It’s the most common cause of dental diseases in felines and needs to be prevented. Plague can be eliminated by cleaning your cat’s teeth daily.

Tartar

Tartar is a result of the accumulation of plaque over a period that becomes a hard yellowish or brown color around the cat’s teeth. Tartar is hard due to the collection of substances like calcium. Unfortunately, tartar cannot be removed by just cleaning your cat’s teeth. It’s a severe dental problem that will require you to visit the vet. Removing tartar can be costly as it will need your cat to go through anesthesia for its removal.

Gingivitis

Gingivitis is a dental disease found on the gums surrounding the tooth. It can be found in cats of all ages. Gingivitis is mainly categorized into three stages, namely gentle, temperate, and severe gingivitis.

Mild gingivitis is prevalent with cats of all ages. Take place after 48 hours of plaque accumulation. It doesn’t affect cats’ gum and root and can easily be managed at home.

Moderate gingivitis is when the plague has accumulated over time, and the gum slowly starts to separate from the tooth citing gingivitis pockets. These pockets are the right places where plaque can build up, food, and bacteria. It can be inverted with regular cleaning at home. However, gingivitis pockets are not reversible.

Severe gingivitis is very painful; signs are drooling, difficulty in eating, rubbing of the mouth, and bleeding gums. At this stage, the plague has built up over time, and tartar is visible. The gingivitis pockets are much more profound at this stage. It is not manageable at home, and your cats may need an anesthetic to remove the tar. Thorough cleaning is highly advisable after treatment.

Periodontitis

Caused by mouth bacteria and tartar build-up, periodontitis is mainly found in older cats. The gums are usually much damaged with calculus built around it. It may look like severe gingivitis, except it is more critical as the tooth root is mainly visible, and the tooth is loose—the only way to treat it by extracting the tooth.

Stomatitis

Stomatitis is an inflammation of the oral cavity. It’s a painful disease as inflammation spreads to all parts of the mouth from one gingiva due to a condition known as chronic gingivostomatitis. Although some cases have been associated with a cat’s immune system response that is too harsh to the bacteria in the mouth, there is no precise cause.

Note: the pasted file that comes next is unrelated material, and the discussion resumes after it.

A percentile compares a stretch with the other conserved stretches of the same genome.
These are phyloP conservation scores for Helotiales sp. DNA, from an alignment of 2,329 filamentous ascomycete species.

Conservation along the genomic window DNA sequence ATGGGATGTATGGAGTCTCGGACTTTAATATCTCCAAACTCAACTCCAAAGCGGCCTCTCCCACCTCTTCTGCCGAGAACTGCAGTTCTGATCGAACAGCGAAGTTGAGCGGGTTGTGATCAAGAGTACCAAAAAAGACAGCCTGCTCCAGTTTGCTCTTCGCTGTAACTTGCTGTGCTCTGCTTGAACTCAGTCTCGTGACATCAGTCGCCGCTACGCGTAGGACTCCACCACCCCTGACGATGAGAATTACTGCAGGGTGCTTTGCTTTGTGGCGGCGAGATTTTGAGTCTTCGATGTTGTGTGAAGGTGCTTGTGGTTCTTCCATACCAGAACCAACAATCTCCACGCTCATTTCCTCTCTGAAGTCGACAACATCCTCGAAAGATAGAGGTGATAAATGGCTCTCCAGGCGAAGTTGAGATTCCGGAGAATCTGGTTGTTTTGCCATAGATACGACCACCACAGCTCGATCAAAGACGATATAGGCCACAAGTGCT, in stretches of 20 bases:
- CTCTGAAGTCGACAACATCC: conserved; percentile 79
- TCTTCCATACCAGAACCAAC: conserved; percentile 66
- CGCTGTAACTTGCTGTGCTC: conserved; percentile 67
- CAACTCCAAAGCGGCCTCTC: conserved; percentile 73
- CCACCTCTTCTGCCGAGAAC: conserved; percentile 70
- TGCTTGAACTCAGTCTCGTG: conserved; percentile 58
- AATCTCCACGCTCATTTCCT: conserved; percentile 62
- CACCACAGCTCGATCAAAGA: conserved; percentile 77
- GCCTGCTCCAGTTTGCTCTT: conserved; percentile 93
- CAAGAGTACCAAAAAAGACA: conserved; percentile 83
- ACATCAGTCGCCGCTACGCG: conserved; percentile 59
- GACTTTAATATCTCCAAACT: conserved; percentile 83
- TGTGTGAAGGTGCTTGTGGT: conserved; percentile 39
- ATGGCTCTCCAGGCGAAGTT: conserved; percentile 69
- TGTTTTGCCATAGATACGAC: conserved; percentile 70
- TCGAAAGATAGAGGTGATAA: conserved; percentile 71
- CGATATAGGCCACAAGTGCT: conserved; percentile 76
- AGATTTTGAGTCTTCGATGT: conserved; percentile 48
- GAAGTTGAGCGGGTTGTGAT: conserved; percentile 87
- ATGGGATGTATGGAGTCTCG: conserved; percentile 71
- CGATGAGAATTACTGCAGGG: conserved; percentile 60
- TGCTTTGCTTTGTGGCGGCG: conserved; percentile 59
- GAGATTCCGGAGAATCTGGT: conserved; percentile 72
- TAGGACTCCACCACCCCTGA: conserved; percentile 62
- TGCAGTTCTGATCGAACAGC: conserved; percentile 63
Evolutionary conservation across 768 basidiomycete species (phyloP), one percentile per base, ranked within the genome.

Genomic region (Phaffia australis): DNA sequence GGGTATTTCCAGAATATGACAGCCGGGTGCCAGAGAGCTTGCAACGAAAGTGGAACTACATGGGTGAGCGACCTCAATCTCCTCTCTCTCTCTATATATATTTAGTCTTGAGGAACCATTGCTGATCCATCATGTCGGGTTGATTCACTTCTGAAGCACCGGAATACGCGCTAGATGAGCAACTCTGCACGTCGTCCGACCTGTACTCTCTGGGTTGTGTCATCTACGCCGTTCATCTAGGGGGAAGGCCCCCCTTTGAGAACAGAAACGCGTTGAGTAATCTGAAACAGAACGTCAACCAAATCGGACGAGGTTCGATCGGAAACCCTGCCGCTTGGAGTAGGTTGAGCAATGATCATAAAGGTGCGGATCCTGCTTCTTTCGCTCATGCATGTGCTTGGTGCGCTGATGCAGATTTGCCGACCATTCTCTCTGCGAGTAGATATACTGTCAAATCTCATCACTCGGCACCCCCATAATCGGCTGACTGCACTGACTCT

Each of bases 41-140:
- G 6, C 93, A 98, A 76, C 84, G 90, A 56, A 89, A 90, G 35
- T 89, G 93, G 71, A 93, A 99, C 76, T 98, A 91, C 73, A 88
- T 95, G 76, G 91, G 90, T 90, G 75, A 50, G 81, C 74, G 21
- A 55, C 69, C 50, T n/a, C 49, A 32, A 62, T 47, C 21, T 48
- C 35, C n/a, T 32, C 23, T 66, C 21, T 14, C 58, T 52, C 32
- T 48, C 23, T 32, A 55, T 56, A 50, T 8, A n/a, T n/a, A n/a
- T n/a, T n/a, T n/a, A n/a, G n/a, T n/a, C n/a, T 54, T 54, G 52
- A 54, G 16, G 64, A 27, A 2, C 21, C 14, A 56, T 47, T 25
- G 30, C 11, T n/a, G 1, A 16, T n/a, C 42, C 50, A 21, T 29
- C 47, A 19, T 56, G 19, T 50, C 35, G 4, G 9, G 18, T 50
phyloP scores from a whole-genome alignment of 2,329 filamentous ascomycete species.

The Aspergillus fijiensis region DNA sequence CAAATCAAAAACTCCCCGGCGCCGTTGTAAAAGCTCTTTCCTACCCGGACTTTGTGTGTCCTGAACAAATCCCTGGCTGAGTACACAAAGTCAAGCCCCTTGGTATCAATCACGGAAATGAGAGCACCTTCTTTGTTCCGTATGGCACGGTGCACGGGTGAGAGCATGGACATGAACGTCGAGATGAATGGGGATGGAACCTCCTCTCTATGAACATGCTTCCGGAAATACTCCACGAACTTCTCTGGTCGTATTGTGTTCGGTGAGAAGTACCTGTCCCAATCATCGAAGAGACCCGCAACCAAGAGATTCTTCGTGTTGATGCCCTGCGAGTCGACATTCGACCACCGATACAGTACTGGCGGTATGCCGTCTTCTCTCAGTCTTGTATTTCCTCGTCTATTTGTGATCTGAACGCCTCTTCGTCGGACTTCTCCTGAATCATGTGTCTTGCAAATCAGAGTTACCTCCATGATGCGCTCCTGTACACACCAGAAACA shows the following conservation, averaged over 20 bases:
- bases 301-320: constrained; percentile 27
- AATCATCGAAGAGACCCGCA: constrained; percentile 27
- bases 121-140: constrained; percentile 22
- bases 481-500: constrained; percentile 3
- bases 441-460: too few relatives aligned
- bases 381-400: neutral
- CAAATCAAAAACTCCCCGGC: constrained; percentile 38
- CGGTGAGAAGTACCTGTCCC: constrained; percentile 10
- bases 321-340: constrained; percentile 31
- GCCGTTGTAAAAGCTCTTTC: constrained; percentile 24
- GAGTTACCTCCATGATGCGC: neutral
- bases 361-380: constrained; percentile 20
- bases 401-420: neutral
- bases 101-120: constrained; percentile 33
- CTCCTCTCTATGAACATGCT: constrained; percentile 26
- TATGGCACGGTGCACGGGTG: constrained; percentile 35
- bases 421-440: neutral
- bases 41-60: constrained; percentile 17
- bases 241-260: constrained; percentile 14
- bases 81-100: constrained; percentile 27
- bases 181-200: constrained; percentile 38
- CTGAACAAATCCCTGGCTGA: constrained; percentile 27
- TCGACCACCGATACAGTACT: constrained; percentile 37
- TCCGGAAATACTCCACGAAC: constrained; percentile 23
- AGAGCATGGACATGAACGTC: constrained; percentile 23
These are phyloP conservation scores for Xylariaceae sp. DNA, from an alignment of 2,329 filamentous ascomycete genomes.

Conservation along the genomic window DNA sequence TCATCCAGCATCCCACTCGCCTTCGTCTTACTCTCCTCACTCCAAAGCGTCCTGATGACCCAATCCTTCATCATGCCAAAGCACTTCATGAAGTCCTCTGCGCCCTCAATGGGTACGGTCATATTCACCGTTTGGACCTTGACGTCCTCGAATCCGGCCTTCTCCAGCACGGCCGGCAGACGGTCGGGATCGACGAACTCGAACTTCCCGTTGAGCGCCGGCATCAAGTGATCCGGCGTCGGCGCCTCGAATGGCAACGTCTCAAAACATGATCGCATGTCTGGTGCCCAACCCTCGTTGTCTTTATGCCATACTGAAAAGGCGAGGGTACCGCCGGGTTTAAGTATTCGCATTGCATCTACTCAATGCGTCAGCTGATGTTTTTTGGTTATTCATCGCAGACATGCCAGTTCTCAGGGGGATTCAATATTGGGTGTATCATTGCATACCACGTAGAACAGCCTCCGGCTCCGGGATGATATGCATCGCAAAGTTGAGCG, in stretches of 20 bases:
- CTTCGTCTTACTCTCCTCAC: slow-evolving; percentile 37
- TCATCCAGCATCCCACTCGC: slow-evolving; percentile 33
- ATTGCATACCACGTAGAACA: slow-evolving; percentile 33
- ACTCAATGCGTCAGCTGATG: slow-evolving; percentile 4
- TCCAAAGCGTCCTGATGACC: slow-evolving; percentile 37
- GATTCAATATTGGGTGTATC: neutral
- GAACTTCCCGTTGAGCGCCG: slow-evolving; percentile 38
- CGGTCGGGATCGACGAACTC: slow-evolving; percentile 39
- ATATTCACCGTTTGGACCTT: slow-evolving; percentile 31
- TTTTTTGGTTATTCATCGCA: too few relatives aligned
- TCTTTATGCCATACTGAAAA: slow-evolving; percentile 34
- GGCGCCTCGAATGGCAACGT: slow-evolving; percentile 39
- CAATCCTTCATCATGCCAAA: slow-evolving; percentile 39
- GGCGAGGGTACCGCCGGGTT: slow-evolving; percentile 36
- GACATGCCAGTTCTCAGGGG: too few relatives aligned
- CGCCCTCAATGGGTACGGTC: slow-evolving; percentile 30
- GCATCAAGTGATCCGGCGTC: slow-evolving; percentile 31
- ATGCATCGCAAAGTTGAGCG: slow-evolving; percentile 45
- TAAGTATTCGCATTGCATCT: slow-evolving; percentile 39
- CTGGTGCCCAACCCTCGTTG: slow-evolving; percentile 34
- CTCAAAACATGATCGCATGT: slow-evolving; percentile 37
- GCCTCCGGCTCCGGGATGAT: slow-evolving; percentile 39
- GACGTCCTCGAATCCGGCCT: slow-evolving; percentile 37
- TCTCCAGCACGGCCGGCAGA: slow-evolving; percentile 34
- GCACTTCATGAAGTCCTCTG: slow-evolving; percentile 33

A cat suffering from stomatitis will have difficulty eating, losing weight, and drooling and plowing it. It can be treated with proper home care cleaning, antibacterial, and in some severe cases your cat may have extracted cheek teeth.

Feline Restorative Lesions

It is estimated that more than 70% of cats between age five and above have feline restorative lesion (FRL). It’s common to both young and older cats and cannot be detected easily. FRL is a corrosion of the tooth along the tooth line and also below the tooth. FRL can be identified by X-rays or through anesthesia.

Teeth Fracture

Fractured teeth can be used at home before you decide if an extraction is to be done. Some tooth fractures can be deep affection pulp cavity and blood-nerve. Cat’s teeth have thin enamel covering their teeth, and many fractured teeth end up being extracted. You will notice your cats prefer one using one of the mouths while eating a broken tooth.

Factors that can lead to Cats Dental Disease

Various factors could lead to your cat’s dental disease.

Poor Tooth Alignment

If your cats’ teeth are not aligned the usual way, they are more likely to accumulate plaque and tartar than those that are well aligned. You are maybe cleaning your cat’s teeth, but some food segments remain in between the teeth.

Tooth abnormality alignment can depend on the breed of your cat. Breeds like Exotic short hairs, Persians, and Chinchillas usually have short jawbones that are not enough for proper alignment. The tooth fixes themselves on the short jaw bone, causing some abnormal alignment.

If your cat retains its milk teeth and the other teeth grow, there is no enough space for the extra teeth hence ending up being squeezed. Other cats suffer from different abnormalities that can result in teeth misalignment.

Diet

The food you feed your cat is vital for its overall health and growth. While food and dental diseases are a complex topic, there are some basics of cooking. When you keep on feeding your cat with wet food, many plagues may form around its teeth compared to when you feed your cat with dry food, which encourages chewing, which improves tartar removal. Alternatively, it’s wise to use the dental diet prescribed by your vet.

Contagious Disease

Some infectious diseases are associated with periodontal disease like gingivitis. Your vet may recommend medical checkups like feline leukemia virus (FeLV) and feline calicivirus (FCV) to ensure your cat is safe.

Conclusion

Cat’s dental health is very crucial for their growth and health. It is highly advisable to clean your cats’ teeth regularly. There are simple and effective ways to clean your cat’s teeth without brushing to choose the one that works for your cat.

Cats suffer from dental diseases when their teeth are not well taken care of and can lead to teeth extractions in severe cases. Keep close attention to any sign that can show your cat is unwell. Treating periodontal disease can be costly.

Similar Posts